CMFI - Controlling Microbes to Fight Infection

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The researchers of the Cluster of Excellence "Controlling Microbes to Fight Infection" want to develop novel strategies to control infection. Their aim is to develop new targeted drugs that have a positive effect on microbiomes. It is known that useful bacteria can keep their dangerous counterparts in check. In order to understand the underlying mechanisms and make them usable, researchers from molecular, computational and clinical disciplines will work together in this cluster. The cluster's spokesperson is Professor Andreas Peschel, with Professor Heike Brötz-Oesterhelt from the Interfaculty Institute of Microbiology and Infection Medicine (IMIT) at the University and Professor Ruth Ley, Director of the Max Planck Institute for Developmental Biology acting as deputy spokespersons. The University Hospital of Tuebingen and the German Centre for Infection Research (DZIF) are also contributing.


Andreas Peschel Foto Uni Tuebingen


3 questions to Andreas Peschel

Can you explain in three sentences what exactly the Cluster’s research will focus on?

We are bringing two major fields of research together: the microbiome and antibiotic-resistant bacterial pathogens, most of which come from the microbiome. We want to better understand how the microbiome functions and how the bacteria interact with each other. This is the prerequisite for investigating how the bacteria of the microbiome react to our body and, above all, how they can exclude resistant germs.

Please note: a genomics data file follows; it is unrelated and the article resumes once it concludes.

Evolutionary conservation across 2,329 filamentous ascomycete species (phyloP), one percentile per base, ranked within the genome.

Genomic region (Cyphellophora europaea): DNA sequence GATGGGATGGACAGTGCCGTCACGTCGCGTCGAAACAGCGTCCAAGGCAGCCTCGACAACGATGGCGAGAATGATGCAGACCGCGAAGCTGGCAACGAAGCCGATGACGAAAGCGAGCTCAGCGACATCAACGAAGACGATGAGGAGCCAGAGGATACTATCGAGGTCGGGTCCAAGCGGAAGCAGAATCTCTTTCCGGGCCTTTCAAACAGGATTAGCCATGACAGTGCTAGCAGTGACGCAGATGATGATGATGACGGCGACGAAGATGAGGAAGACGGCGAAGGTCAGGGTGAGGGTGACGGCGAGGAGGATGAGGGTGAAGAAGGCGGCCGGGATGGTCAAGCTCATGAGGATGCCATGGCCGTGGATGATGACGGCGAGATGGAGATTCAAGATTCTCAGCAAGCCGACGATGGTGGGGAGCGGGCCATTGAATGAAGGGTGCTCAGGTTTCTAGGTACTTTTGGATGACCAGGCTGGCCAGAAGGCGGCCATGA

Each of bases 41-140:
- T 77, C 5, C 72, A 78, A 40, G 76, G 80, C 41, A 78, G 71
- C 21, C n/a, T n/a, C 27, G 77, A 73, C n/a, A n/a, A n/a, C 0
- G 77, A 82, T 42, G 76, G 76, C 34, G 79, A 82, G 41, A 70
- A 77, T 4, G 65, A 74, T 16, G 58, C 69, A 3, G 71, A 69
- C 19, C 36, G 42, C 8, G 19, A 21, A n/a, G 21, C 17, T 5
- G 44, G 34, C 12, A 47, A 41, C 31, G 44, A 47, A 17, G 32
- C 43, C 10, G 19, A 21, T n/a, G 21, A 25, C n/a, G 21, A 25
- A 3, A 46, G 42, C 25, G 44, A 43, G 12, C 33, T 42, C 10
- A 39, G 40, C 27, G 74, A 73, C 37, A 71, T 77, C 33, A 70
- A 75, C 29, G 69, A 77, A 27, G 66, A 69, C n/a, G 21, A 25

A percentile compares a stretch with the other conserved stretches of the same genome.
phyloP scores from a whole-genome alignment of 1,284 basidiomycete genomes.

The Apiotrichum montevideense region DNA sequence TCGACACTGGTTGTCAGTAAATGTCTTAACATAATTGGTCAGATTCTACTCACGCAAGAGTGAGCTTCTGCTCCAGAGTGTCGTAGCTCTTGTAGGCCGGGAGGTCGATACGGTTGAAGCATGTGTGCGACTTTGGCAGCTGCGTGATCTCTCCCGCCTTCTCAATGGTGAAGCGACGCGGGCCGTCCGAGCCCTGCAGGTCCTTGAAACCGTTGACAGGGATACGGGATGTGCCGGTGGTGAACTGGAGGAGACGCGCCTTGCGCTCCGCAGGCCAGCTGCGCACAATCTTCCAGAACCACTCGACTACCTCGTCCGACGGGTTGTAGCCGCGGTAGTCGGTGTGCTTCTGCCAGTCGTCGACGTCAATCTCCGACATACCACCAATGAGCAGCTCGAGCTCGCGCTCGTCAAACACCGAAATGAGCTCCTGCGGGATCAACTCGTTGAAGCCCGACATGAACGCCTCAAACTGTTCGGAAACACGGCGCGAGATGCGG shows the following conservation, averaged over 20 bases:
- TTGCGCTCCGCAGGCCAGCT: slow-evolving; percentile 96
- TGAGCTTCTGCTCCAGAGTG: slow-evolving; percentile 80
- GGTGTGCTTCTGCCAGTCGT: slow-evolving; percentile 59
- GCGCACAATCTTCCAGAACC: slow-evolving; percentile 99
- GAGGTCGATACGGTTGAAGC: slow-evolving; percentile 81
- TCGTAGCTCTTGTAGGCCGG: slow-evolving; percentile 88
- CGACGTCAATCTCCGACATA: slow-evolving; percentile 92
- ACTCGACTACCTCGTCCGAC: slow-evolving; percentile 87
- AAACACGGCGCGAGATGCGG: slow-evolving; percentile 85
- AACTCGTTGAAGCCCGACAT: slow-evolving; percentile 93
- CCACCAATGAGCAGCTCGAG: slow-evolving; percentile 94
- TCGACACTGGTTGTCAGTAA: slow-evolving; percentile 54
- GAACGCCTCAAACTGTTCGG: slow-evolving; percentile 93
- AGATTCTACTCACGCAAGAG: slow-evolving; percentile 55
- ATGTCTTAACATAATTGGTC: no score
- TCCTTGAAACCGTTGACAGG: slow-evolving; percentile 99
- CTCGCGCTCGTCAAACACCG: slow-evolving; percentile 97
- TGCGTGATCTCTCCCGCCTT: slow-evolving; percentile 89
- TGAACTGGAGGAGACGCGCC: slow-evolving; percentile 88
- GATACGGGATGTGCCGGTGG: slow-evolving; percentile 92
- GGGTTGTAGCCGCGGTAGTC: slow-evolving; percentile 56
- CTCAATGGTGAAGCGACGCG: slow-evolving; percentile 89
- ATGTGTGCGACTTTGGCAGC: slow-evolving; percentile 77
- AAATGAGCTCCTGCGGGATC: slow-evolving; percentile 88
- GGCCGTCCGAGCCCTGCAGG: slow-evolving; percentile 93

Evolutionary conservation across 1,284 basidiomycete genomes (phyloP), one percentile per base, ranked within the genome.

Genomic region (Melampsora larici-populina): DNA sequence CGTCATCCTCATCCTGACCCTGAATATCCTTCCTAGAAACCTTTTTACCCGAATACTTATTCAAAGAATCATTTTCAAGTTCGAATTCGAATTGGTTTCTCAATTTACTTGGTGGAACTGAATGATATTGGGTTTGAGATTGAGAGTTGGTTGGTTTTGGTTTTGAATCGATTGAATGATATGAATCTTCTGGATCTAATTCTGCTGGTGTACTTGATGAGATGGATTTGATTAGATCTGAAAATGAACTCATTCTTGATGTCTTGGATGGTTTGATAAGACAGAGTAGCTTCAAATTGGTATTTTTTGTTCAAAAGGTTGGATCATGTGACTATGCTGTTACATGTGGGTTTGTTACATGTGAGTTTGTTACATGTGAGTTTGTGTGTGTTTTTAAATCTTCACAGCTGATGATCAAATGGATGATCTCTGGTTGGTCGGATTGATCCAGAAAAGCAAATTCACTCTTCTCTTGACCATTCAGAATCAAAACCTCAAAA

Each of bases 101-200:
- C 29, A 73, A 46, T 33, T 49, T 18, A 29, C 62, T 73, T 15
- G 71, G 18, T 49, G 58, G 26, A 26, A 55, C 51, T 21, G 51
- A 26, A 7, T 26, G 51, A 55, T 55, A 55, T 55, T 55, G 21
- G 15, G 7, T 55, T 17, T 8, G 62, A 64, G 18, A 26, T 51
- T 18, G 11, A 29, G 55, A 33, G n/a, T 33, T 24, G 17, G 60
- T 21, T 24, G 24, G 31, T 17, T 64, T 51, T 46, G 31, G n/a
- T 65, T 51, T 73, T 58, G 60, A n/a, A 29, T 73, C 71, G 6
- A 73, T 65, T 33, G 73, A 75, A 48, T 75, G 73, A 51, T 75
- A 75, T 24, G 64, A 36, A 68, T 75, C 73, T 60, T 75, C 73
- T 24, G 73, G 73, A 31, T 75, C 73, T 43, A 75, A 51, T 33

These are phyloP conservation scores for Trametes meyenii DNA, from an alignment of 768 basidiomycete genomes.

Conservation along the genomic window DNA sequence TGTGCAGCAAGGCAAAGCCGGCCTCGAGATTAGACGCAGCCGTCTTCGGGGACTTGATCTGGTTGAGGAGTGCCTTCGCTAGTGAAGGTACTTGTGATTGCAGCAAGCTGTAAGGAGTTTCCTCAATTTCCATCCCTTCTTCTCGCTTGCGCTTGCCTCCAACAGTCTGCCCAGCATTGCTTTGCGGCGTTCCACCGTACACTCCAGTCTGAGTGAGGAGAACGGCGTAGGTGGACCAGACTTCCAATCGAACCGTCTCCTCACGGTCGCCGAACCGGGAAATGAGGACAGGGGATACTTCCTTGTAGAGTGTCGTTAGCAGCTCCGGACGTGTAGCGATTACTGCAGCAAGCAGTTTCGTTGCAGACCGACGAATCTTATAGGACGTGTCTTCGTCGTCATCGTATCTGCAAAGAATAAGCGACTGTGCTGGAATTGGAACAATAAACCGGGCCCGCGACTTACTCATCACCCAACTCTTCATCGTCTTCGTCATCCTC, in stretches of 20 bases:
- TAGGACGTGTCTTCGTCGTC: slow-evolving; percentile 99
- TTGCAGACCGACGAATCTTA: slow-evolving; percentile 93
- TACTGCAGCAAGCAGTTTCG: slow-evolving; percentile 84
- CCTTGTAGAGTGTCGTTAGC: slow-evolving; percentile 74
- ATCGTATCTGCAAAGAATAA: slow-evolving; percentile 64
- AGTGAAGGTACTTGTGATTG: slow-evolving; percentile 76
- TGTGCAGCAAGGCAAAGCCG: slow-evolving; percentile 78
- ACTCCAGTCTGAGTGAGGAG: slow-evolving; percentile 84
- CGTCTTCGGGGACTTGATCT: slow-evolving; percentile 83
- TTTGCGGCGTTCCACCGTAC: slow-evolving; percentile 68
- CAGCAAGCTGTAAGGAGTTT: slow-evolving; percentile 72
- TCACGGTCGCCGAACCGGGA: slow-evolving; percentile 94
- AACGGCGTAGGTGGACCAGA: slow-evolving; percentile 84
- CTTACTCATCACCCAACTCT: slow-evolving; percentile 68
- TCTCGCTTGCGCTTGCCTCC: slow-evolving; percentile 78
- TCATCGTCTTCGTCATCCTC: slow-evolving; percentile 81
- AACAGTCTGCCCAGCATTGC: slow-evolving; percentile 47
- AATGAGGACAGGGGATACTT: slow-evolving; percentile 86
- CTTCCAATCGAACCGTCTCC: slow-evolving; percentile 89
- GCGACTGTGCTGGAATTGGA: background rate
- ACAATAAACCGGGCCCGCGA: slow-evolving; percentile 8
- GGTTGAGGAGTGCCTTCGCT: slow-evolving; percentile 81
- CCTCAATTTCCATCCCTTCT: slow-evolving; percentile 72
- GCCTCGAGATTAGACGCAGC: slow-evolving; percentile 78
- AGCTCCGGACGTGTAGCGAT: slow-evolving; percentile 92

What will be the biggest challenge?

We are combining two major challenges in the Life Sciences of our time: research on the microbiome and antibiotic resistance. We are breaking ground, particularly in the field of research on the microbiome. This is a very complex system in which many thousands of factors and bacteria interact. Descriptive microbiome research is already being carried out by many researchers today: this means that they analyze the composition of the microbiome of individual patients. We want to investigate the molecular mechanisms shaping microbiomes experimentally and as a system – this focus on functional microbiome interaction is new and we first have to develop the methods and tools for it. New developments in recent years have made this approach possible: thanks to bioinformatics, for example, we are now able to process and analyze huge amounts of data generated by new high-throughput sequencing techniques. This helps us to systematically search for the needle in the haystack, i.e. the "good" bacteria in the microbiome.

Why are you personally attracted to this project?

I find it particularly exciting that I am able to jointly develop a new interdisciplinary field of research. Here in Tübingen, we have a unique starting position: we have decades of experience in research on microorganisms as well as on antibiotic resistance. Some new appointments, such as that of Ruth Ley to the Max Planck Institute for Developmental Biology or of early career researcher Lisa Maier, have brought additional outstanding expertise to Tübingen. Interdisciplinary cooperation is already well established, so that we can cover the areas from basic research to application.


The full interview is available here (in German only).


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